I would like to thank the Secretary-General, Ms. Pillay and Mr. Spoerri for their briefings.
France endorses the statements to be made by the observer of the European Union and by the representative of Switzerland, on behalf of the Group of Friends on the Protection of Civilians.
For France, the protection of civilians and human rights are a priority. We have proven that in Libya and we have proven that in Mali. At the request of the Malian authorities, France made a timely intervention to halt an offense by terrorist groups that were threatening Bamako. The very existence of Mali was at stake. What we refused to tolerate was the establishment of a terrorist State within Africa. What we prevented was the spread of huge human rights violations like those already committed by terrorist groups in northern Mali — executions, rapes, amputations and destruction of cultural heritage. With Malian troops we liberated Gao and Timbuktu.
In that context, we were mindful that resolution 2085 (2012) stipulated the deployment of human rights and humanitarian law observers, and we call for their swift deployment. Once the situation is stabilized, a United Nations peacekeeping operation will have to take over from our efforts. The protection of civilians will be an integral part of its mandate. Providing robust mandates on the protection of civilians is a first step, and France is working on that. But it is also crucial to provide peacekeeping operations with the means to implement their mandates. That is what we are attempting to achieve in the Democratic Republic of the Congo.
The plight of civilians in that country is tragic. The number of internally displaced persons (IDPs) now stands at over 2.5 million people. There are 500,000 new IDPs in North Kivu alone since the beginning of the crisis, triggered by the Mouvement du 23 Mars (M-23). Reports indicate that looting, rape, summary executions and the recruitment of child soldiers continues. With the Congolese army barely able to shoulder its responsibilities and the M-23 still threatening the town of Goma and the region, the actions of the United Nations Organization Stabilization Mission in the Democratic Republic of the Congo (MONUSCO) must be stepped up. That requires bolstering its mandate, as the President of France called for during his visit to Kinshasa.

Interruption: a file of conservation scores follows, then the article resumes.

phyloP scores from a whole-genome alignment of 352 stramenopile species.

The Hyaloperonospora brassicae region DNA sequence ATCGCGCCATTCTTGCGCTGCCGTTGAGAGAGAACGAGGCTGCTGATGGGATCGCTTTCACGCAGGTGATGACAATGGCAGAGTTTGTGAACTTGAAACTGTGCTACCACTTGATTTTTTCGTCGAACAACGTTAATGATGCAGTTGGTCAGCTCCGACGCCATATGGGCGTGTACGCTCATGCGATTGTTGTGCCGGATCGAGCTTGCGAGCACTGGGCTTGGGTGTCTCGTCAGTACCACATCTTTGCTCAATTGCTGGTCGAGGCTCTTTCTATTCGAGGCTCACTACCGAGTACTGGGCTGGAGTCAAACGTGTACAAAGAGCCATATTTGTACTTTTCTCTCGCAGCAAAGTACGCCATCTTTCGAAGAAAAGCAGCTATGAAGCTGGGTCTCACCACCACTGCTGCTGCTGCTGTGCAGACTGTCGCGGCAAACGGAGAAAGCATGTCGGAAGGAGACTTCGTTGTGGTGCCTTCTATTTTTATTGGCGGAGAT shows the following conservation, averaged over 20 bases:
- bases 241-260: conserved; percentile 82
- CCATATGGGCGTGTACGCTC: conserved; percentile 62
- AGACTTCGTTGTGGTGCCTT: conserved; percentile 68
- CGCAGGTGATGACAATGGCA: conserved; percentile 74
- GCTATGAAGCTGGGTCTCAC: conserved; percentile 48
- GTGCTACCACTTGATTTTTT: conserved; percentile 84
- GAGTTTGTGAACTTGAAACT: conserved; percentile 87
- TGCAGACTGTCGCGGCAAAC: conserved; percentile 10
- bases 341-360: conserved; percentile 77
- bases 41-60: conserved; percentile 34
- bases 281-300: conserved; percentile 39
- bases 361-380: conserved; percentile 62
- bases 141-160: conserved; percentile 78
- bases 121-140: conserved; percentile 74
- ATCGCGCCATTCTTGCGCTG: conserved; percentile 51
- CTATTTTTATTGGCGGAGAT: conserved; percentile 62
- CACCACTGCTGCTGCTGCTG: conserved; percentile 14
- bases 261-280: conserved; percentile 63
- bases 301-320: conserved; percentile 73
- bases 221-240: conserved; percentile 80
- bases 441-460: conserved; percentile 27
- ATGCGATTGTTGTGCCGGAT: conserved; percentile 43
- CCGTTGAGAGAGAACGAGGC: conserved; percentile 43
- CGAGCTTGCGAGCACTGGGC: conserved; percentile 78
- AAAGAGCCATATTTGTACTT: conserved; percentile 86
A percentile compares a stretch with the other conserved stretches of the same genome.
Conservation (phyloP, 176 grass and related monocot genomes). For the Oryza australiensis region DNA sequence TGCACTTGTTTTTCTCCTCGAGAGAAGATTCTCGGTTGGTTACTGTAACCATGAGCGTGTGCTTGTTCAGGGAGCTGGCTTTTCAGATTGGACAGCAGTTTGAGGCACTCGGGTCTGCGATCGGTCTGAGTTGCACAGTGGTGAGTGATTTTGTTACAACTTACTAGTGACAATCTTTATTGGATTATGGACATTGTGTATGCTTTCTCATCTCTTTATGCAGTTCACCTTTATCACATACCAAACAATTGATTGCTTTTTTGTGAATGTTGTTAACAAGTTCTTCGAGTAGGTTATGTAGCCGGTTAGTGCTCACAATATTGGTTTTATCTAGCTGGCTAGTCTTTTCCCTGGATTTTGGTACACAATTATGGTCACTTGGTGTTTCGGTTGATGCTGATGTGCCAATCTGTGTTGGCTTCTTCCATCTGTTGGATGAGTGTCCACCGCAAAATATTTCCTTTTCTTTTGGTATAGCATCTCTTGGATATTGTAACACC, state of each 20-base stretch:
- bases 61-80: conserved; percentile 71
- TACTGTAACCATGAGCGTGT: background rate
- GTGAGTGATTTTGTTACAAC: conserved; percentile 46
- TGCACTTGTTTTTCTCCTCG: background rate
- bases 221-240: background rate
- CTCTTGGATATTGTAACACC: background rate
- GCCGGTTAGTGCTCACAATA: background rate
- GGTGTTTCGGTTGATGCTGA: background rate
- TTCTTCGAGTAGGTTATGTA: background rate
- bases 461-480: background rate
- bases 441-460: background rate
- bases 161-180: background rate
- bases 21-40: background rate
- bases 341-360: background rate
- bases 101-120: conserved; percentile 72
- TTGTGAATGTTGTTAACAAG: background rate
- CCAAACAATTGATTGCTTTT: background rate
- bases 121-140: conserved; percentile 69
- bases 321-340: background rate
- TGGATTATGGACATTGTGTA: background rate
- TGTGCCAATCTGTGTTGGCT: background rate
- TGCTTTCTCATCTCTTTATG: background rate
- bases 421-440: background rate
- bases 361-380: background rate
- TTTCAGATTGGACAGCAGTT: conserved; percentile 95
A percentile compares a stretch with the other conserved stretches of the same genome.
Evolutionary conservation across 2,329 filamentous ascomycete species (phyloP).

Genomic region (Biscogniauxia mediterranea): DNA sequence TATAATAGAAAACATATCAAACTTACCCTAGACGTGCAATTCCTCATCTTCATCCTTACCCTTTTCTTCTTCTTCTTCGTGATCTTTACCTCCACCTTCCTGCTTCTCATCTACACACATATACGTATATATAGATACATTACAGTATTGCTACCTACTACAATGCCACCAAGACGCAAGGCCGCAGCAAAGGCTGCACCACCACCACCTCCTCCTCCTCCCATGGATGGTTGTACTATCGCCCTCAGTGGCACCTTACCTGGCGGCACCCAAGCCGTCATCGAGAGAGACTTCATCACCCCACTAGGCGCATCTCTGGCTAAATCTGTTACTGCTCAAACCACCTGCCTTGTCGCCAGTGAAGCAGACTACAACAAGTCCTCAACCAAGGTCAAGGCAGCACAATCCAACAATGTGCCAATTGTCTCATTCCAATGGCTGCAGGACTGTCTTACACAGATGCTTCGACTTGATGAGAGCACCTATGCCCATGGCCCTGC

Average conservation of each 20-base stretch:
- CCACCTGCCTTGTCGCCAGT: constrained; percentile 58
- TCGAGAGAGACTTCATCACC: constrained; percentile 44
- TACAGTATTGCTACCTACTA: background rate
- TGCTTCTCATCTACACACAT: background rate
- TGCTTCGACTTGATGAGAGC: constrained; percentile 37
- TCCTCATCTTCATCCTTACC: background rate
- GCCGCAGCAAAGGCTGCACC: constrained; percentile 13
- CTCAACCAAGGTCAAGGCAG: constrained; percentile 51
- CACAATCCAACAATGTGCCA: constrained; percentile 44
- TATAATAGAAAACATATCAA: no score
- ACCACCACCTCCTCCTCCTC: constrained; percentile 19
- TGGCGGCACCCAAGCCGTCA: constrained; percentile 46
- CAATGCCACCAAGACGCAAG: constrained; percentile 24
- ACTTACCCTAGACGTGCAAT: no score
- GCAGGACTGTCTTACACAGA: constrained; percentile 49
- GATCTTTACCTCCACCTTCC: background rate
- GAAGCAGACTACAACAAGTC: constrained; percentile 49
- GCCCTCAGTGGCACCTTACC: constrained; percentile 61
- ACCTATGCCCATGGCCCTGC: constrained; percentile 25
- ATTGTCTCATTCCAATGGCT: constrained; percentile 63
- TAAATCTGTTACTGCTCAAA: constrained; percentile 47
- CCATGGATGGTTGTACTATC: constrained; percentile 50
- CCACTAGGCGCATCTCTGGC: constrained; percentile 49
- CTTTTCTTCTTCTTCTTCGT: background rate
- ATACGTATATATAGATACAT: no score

But the protection of civilians also requires the strengthening the capacities of the Mission. The recent decision of the Security Council to authorize and use drones for observation of the Kivu and border zones will enhance the observation capacities of MONUSCO, and thus its capacity to respond. It will act as a deterrent to illicit arms trafficking and the movement of armed groups.
Finally, the Security Council has also supported the provision of additional helicopters to MONUSCO to ensure greater mobility, and therefore greater effectiveness of the force. In conclusion, let me mention the battle against impunity. The protection of civilians requires prosecuting perpetrators of serious human rights violations. It is true in Mali — a situation of which the International Criminal Court is seized. Atrocities committed should not go unanswered.
That is also true in the Syrian Arab Republic, where Bashar Al-Assad, ignoring the calls of the international community, continues to kill his own people. The figures that Ms. Pillay gave us today speak for themselves: over 60,000 dead, mainly civilians; hundreds of thousands of people injured; tens of thousands of people missing. In violation of the most fundamental rules of international law, the regime is using all the means at its disposal — heavy artillery, incendiary cluster bombs, ballistic missiles — and all in civilian areas. It spares neither women nor children. While 4 million people need emergency food aid, the Syrian authorities still refuse access for humanitarian aid to all populations in all areas. And they are increasing the number of obstacles to providing that aid. The perpetrators of war crimes and crimes against humanity perpetrated in Syria, starting with Bashar Al-Assad, will be held accountable to justice. That is why we reiterate our appeal that the Council refer the situation in Syria to the International Criminal Court.
It gives no country any pleasure whatsoever to engage in military operations. France did so in Libya, which is now free from the yoke of dictatorship and is on the way to rebuilding after 40 years of dictatorship. It is doing that in Mali in a serious and determined manner while respecting international law as the situation requires. To those who continue to call for inaction, to those who prefer the comfort of words over the risks of action, to those who turn a deaf ear to the calls for help, we put before them the joy of liberated people.
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